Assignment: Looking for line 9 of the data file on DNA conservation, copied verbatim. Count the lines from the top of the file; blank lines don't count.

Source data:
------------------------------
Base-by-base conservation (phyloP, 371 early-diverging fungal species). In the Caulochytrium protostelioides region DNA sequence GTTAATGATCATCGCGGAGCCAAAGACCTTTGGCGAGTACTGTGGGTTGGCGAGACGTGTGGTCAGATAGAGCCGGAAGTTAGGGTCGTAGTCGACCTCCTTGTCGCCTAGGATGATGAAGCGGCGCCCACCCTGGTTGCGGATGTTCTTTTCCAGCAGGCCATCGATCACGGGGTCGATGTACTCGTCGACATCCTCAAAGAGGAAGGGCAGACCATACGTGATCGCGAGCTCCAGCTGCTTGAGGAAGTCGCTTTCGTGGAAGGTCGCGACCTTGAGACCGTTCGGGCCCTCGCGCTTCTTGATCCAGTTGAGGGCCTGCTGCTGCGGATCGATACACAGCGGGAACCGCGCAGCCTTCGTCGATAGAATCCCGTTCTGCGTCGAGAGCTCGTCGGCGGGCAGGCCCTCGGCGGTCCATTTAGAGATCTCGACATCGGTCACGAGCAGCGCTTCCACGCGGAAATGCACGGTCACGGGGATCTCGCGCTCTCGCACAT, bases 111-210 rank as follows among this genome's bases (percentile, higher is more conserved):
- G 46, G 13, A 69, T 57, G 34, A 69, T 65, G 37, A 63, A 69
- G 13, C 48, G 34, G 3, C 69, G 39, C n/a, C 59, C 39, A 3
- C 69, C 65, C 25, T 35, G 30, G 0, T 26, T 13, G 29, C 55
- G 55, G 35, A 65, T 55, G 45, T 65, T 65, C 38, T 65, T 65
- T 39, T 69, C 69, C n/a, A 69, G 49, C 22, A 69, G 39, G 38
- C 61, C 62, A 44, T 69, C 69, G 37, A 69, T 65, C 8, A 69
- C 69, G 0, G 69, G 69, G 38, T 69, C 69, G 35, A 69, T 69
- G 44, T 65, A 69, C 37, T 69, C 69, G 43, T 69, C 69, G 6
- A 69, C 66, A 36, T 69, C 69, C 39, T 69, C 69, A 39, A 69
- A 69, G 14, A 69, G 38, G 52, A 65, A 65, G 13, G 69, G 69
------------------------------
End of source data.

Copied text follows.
- G 44, T 65, A 69, C 37, T 69, C 69, G 43, T 69, C 69, G 6